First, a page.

Encompassing the English Riviera and the Jurassic Coast, Devon has some of the best beaches in Britain. Its coastline is home to world-class surfing schools, ancient rock formations and quintessential fishing harbours. Here's our guide to the best beaches in Devon to satisfy your swimming, rockpooling and nature-walking urges.
1. Best for Families
Westward Ho!, Bideford
The name is just the start of the fun at Westward Ho!. Its soft sands stretch for nearly two miles, so there's plenty of space for building sandcastles. RNLI lifeguards watch over the Blue Flag beach and its waters during the summer. And an access ramp, parking, toilets and showers make your day out is as fuss-free as possible.
2. Best for Rockpooling
Combesgate Beach, Woolacombe
Wondering where to hunt for starfish and anemones? Combesgate Beach has lots of shallow coves for rockpooling. With its backdrop of jagged cliffs and its sand and shingle shore, this beach is a wild setting for outdoor adventure. Between July and August, children can join the local Rangers Rockpool Rambles experts to learn what to look for in the pools.
3. Best for Swimming
Thurlestone Beach, Kingsbridge
Thurlestone has calm surf and clean turquoise waters. Swim up to the Thurlestone Arch - a slate stone structure shaped by the elements. RNLI lifeguards are in place between July and September, giving you peace of mind while you swim.
4. Best for Surfing
Croyde Bay, Croyde
The small village of Croyde in South Devon has one of the county's most surf-able beaches. Its exposed bay creates the ideal conditions for beginner and experienced surfers, with plenty of A-frame waves and hollow barrels. In the village, hire shops and surf schools complete the experience. Book a single morning lesson or make the most of a holiday on a week-long course.
5. Best for a Winter Walk
Mattiscombe Sands, Kingsbridge
None of the doughnut stalls and fish and chip shops you'll find on some of Devon's more popular beaches, here. Mattiscombe is delightfully remote. With a craggy rock face surrounding its sand and rock bay, it delivers enough weathered charm for a wintery walk. Wrap up warm and peek into rockpools before joining the South West Coastal Path and carrying on your ramble to Lannacombe.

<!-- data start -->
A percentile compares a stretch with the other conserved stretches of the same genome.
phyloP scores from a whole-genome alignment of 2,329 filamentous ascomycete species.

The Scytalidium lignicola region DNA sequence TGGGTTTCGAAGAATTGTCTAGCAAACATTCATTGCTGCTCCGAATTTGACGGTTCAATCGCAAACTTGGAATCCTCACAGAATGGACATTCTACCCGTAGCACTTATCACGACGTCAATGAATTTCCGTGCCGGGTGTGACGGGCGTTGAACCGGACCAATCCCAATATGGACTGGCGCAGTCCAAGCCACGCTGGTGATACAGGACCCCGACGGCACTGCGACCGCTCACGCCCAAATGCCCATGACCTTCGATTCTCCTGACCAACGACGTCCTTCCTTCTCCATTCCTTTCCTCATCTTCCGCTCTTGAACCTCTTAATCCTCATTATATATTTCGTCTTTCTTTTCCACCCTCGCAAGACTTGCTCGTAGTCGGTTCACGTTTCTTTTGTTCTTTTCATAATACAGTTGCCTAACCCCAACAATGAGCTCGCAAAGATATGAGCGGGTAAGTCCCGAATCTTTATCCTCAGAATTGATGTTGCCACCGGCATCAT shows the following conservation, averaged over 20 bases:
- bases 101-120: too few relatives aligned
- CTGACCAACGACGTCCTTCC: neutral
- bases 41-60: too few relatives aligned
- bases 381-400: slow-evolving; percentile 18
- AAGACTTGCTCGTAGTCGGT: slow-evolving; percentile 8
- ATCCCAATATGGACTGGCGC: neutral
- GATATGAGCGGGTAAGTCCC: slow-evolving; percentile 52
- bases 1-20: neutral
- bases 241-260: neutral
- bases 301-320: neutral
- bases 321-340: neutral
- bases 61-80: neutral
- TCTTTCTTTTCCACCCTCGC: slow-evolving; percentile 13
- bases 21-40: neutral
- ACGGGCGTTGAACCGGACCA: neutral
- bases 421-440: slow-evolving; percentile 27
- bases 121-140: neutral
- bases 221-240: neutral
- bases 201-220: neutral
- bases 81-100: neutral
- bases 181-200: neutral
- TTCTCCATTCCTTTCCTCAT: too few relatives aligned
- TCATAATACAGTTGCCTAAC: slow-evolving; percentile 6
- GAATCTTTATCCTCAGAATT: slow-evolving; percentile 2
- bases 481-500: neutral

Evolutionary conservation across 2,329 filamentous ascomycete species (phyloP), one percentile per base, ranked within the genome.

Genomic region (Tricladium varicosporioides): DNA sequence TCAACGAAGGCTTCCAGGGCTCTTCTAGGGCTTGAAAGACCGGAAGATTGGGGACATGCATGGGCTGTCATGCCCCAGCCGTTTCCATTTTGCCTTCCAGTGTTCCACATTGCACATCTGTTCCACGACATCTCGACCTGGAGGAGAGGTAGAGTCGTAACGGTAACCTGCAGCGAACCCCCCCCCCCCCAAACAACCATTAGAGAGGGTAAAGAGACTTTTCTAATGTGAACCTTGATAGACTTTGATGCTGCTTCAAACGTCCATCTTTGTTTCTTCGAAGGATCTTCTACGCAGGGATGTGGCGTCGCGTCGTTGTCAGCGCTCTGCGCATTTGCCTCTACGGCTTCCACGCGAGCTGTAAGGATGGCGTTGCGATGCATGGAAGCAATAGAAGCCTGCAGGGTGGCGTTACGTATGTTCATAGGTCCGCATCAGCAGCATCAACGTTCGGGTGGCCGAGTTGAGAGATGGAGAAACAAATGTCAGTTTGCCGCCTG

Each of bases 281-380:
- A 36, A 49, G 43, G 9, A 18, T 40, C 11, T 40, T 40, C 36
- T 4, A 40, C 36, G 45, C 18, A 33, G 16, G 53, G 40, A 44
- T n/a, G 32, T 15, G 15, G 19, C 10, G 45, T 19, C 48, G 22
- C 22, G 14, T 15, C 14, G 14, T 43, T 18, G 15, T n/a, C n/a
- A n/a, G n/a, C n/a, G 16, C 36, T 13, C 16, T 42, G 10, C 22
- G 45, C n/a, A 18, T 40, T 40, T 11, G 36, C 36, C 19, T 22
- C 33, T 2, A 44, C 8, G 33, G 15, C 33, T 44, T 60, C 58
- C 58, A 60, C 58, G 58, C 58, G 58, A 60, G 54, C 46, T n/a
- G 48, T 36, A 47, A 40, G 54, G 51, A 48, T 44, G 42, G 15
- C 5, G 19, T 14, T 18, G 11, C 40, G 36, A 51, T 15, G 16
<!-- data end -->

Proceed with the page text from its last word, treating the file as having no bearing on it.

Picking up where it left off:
6. Best for Dog Walking
Beesands Beach, Kingsbridge
Stretching for a mile and surrounded by green hills, Beesands has plenty of space for a good traipse with your dog. The waters are shallow, so your four-legged friend can splash in the sea while you watch the fishing boats bob on the water - they deliver their catch of the day to the market in town. Afterwards, drop by the beach café for a steaming mug of tea.
7. Best for Fossils
In its 185 million years, the Jurassic Coast has produced some pretty impressive fossils. Unless you're a serious collector, your best bet for finding reptile and fish fossils in Devon is on Sidmouth's foreshore and in its rock pools. Go in winter when the wet and windy weather causes more erosion (and the beach is less crowded) for some great little finds.
For more serious fossil hunting, head to Beer Beach.
8. Best for Paddle Boarding
Ilfracombe Beach, Ilfracombe
With its sheltered bay, Ilfracombe has calm waters for you to find your balance. Paddle out on to the water and take in the expansive views of the headland and hills beyond. There are some coves that are only accessible by water, so you might just find yourself a secluded spot to explore, too. If you don't have a board, check out one of the many hire shops in the town.
9. Best for Snorkelling and Diving
Fairy Cove, Paignton
The magically name cove is a stretch of red-tinged sand set back from the shore. The waters are shallow and teeming with marine life, making them perfect for snorkelers. Take a trip to the small caverns to dive one of three wreckages in the area. Spot metal strewn across the bottom of the waters from HMS Savage, HMS Venerable and a German Torpedo boat.
10. Best for Beachcombing
Barricane Beach, Woolacombe
A Site of Scientific Interest, Barricane Beach is a beachcombing goldmine. This sheltered cove slopes down to the water, and as the tide comes in and out, it deposits interesting debris. Venture down to find sea glass, worn down by the water, and shells carried by the Gulf Stream from the Caribbean. Check tide times as this one can't be reached when the sea is in.
Plan Your Trip to Devon
Now you know the best beaches along the Jurassic Coast, find hotels in Devon with Expedia.